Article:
Reduced reinforcement through reduced material partial factors

Appendix A of Eurocode 2 permits a reduction in material partial factors for reinforcing steel and concrete. Designing elements with the reduced material partial factors reduces the amount of reinforcement steel required, hence a reduction in embodied carbon and energy, without any loss of performance.

Material Partial Factors in Eurocode 2
To calculate the design strength of a material, the characteristic strength (above which 95% of samples are expected) is divided by a material partial factor. The ‘standard’ material partial factors are: γs = 1.15 for reinforcement and γc = 1.5 for concrete (EC2 §; these correspond to a “normal level of workmanship and inspection”.

Appendix A of Eurocode 2 specifies scenarios of enhanced quality control which enable the material partial factors to be reduced:

  • If the quality control system can reduce deviations of the concrete cross-section and the reinforcement location to those shown in Table A.1 then γs can be reduced to 1.10
or (mm) Reduced deviations (mm)
Cross-section dimension
h, Δb (mm)
Position of reinforcement
c (mm)
≤ 150 5 5
400 10 10
≥ 2500 30 20
Note 1: Linear interpolation may be used for intermediate values
Note 2: +Δrefers to mean value of reinforcing bars or prestressing
tendons in the cross-section or over a width of one metre (eg slabs and walls)

Table A.1 Reduced deviations

Note: The value of γs, red1 for use in a country may be found in its National Annex. The recommended value is 1.1.

  • If γs is reduced to 1.10 and the ‘coefficient of variation’ of the concrete strength can be reduced to 10%, then γc can be reduced to 1.4
  • Further reductions to γs and γc are possible if deviations can be further reduced – these require maximum permitted deviations to be explicitly included in design calculations

Quality control
As stated above, reducing material partial factors is premised on geometric and concrete strength control in excess of that deemed “normal”. This requires a quality control system capable of delivering and recording these outcomes and therefore the agreement and support of the concrete contractor. Precast production environments and processes may lend themselves more readily to such controls.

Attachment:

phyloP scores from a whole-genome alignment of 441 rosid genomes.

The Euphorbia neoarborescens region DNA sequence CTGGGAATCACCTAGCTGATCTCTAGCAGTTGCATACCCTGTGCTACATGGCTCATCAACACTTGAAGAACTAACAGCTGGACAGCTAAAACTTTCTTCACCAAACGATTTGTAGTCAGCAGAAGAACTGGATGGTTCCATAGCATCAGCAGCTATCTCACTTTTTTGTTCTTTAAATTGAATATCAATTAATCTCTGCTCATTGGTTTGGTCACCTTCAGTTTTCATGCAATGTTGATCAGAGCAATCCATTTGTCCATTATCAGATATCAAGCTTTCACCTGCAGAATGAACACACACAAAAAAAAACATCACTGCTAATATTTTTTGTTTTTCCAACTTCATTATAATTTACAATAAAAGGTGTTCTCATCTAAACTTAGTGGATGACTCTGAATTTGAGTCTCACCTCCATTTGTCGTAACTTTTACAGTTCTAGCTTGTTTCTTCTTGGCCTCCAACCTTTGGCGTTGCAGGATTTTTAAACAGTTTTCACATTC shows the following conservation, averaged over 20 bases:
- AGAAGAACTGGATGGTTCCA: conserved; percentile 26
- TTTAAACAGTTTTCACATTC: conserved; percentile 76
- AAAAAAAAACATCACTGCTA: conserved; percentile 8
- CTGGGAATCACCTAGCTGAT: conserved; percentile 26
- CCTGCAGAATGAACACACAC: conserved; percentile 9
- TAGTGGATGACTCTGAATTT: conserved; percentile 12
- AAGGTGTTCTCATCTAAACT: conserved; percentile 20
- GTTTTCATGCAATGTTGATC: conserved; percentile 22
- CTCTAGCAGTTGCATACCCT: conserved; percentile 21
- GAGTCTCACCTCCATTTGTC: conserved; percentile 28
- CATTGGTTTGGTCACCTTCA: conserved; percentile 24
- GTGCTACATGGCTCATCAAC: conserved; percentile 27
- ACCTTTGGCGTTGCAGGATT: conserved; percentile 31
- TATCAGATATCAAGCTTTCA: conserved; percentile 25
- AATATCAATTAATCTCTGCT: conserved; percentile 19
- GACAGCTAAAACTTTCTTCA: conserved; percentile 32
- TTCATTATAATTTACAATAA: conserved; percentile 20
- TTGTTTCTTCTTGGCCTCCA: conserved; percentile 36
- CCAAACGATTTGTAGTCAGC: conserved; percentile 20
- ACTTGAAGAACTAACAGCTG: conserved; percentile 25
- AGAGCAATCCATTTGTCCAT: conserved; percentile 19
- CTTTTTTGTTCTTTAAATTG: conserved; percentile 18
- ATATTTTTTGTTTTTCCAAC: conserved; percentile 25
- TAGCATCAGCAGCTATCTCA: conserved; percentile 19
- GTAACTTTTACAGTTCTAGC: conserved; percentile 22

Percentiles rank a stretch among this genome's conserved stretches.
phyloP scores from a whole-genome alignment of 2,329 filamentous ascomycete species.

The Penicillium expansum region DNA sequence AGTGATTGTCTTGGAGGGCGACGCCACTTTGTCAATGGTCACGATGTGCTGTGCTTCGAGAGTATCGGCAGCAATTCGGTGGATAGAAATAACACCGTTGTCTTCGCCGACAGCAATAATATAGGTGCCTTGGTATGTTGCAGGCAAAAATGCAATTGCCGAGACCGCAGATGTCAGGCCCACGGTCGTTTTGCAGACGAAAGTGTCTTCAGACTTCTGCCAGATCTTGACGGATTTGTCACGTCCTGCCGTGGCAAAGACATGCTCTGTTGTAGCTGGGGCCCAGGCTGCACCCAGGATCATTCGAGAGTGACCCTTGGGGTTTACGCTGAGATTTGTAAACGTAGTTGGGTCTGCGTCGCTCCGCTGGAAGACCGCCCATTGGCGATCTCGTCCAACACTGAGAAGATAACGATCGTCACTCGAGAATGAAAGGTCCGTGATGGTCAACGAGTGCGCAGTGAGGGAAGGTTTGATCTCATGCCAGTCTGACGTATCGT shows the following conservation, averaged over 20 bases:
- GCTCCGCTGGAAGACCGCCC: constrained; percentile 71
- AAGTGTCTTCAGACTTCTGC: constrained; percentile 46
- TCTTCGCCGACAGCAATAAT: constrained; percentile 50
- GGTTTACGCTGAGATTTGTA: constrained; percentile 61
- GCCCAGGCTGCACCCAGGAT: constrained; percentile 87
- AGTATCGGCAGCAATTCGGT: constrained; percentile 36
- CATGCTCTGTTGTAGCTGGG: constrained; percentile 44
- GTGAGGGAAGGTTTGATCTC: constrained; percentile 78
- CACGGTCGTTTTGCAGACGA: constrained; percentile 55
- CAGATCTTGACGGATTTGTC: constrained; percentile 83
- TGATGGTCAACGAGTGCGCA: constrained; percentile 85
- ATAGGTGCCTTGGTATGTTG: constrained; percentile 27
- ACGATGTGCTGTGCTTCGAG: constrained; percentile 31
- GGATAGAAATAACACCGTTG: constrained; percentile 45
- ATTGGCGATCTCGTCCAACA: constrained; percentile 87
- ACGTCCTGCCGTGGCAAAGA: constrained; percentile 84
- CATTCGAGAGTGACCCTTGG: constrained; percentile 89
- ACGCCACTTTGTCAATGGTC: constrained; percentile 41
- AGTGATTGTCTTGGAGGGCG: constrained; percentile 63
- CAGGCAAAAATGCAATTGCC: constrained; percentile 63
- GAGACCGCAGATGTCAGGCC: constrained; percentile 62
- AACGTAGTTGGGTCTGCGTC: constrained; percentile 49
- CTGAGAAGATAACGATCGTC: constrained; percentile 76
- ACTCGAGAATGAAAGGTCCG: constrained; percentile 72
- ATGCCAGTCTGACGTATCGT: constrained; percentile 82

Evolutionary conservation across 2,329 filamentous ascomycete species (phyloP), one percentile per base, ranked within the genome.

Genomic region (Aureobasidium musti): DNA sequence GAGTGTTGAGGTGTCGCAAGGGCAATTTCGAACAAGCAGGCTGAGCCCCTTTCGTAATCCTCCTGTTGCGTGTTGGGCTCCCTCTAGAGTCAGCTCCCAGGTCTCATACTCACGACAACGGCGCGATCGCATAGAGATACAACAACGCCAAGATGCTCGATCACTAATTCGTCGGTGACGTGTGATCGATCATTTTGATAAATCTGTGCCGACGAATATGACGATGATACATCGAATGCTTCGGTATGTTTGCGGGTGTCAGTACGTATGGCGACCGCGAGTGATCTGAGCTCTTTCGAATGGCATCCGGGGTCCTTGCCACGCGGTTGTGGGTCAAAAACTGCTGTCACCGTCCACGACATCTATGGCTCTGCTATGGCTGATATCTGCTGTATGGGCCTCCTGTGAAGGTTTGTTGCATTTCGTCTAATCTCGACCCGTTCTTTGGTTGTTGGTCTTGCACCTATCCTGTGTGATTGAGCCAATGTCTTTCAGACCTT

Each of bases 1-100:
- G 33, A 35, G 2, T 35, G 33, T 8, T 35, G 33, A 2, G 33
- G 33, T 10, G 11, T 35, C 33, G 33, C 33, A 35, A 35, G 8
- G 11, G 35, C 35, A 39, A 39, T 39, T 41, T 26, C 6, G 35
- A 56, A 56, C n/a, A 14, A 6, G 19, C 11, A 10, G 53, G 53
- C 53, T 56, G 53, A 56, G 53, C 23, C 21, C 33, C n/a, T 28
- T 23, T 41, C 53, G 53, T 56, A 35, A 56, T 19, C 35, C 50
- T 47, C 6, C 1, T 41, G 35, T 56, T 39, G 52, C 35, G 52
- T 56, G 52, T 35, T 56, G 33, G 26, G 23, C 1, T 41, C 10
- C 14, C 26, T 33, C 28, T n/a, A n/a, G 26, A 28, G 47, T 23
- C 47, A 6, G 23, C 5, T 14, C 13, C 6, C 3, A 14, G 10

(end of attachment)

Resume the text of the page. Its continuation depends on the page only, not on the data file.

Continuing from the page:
The contractor must understand why the quality control is required and be confident it can be delivered. This can be achieved by engagement during the design process or by explicit inclusion in relevant Employer’s Requirements and tender documents.

Material, carbon and cost savings potential
Columns with reduced material partial factors have been deployed on projects in the UK. These have achieved significant reductions in steel area, leading to a reduction in column embodied carbon and column cost. Designs not limited by strength, but instead minimum detailing / robustness / deflection / etc. requirements will result in lesser, or even no, savings.

Note that – instead of reinforcement reduction – material partial factor reduction could be used to slightly reduce overall concrete dimensions; this results in much less cost and carbon saving and more congested (hence less buildable) elements.

Deployment checklist

  • Assess opportunity for significant material savings – which elements are predominantly strength-governed / what proportion of structure are these
  • Engage with contractor to explain aspiration, work out level of quality control regime achievable, how to deploy and assess wider impacts
  • Agree on maximum deviations and include in design to reduce material partial factors
  • Monitor quality controls and measure savings

[1] British Standards Institution (2008) BS EN 1992-1-1:2004 Eurocode 2: Design of concrete structures – general rules and rules for buildings, London: BSI

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